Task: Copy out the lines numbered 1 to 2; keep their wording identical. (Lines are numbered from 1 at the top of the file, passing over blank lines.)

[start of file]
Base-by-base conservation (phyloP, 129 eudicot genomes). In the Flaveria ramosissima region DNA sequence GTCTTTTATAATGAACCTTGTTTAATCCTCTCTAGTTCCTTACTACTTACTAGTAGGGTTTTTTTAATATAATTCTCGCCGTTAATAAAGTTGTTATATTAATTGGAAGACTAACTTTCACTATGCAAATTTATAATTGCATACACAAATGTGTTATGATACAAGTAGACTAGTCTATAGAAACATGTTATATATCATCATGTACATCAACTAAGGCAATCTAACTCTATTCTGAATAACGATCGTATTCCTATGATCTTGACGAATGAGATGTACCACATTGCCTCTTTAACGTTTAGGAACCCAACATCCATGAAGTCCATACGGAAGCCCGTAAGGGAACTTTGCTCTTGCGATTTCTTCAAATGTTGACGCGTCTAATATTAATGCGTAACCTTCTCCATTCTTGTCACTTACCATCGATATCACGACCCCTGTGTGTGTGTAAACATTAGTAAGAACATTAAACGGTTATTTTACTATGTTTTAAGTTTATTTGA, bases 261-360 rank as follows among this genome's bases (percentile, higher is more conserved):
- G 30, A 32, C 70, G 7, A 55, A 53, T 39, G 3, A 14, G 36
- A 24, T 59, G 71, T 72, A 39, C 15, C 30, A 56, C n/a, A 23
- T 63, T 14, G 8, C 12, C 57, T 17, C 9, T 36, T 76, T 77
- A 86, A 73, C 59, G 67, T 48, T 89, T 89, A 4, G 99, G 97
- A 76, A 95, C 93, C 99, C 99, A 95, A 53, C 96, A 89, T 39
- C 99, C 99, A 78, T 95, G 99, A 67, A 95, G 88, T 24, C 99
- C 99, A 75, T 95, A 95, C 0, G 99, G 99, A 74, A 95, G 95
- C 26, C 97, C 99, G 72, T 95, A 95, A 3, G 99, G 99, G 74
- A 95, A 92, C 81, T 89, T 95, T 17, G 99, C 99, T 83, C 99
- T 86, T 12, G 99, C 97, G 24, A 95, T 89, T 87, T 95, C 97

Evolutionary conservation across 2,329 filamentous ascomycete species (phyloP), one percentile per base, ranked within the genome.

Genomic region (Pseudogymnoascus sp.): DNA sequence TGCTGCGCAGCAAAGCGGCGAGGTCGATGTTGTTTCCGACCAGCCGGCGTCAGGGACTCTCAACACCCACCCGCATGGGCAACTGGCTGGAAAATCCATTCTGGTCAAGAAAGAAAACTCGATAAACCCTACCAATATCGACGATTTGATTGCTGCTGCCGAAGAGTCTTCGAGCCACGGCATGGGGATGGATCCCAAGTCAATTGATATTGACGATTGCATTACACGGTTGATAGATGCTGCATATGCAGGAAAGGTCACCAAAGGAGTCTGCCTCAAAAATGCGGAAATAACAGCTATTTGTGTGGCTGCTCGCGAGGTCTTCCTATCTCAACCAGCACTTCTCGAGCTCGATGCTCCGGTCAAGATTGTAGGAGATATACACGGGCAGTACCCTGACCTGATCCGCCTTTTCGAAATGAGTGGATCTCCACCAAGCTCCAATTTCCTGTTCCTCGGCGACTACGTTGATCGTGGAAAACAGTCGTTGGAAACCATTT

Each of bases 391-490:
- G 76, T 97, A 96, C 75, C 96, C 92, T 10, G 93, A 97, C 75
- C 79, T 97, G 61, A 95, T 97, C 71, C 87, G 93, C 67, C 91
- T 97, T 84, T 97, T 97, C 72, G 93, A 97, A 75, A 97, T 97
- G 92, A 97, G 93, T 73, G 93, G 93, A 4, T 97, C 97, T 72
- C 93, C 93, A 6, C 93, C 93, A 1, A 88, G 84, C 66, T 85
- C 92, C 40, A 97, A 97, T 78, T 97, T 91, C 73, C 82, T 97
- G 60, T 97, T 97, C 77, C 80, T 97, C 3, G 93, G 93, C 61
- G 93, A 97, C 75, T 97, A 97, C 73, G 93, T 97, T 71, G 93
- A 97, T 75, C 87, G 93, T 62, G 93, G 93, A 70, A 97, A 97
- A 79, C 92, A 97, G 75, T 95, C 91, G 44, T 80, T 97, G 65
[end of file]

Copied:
Base-by-base conservation (phyloP, 129 eudicot genomes). In the Flaveria ramosissima region DNA sequence GTCTTTTATAATGAACCTTGTTTAATCCTCTCTAGTTCCTTACTACTTACTAGTAGGGTTTTTTTAATATAATTCTCGCCGTTAATAAAGTTGTTATATTAATTGGAAGACTAACTTTCACTATGCAAATTTATAATTGCATACACAAATGTGTTATGATACAAGTAGACTAGTCTATAGAAACATGTTATATATCATCATGTACATCAACTAAGGCAATCTAACTCTATTCTGAATAACGATCGTATTCCTATGATCTTGACGAATGAGATGTACCACATTGCCTCTTTAACGTTTAGGAACCCAACATCCATGAAGTCCATACGGAAGCCCGTAAGGGAACTTTGCTCTTGCGATTTCTTCAAATGTTGACGCGTCTAATATTAATGCGTAACCTTCTCCATTCTTGTCACTTACCATCGATATCACGACCCCTGTGTGTGTGTAAACATTAGTAAGAACATTAAACGGTTATTTTACTATGTTTTAAGTTTATTTGA, bases 261-360 rank as follows among this genome's bases (percentile, higher is more conserved):
- G 30, A 32, C 70, G 7, A 55, A 53, T 39, G 3, A 14, G 36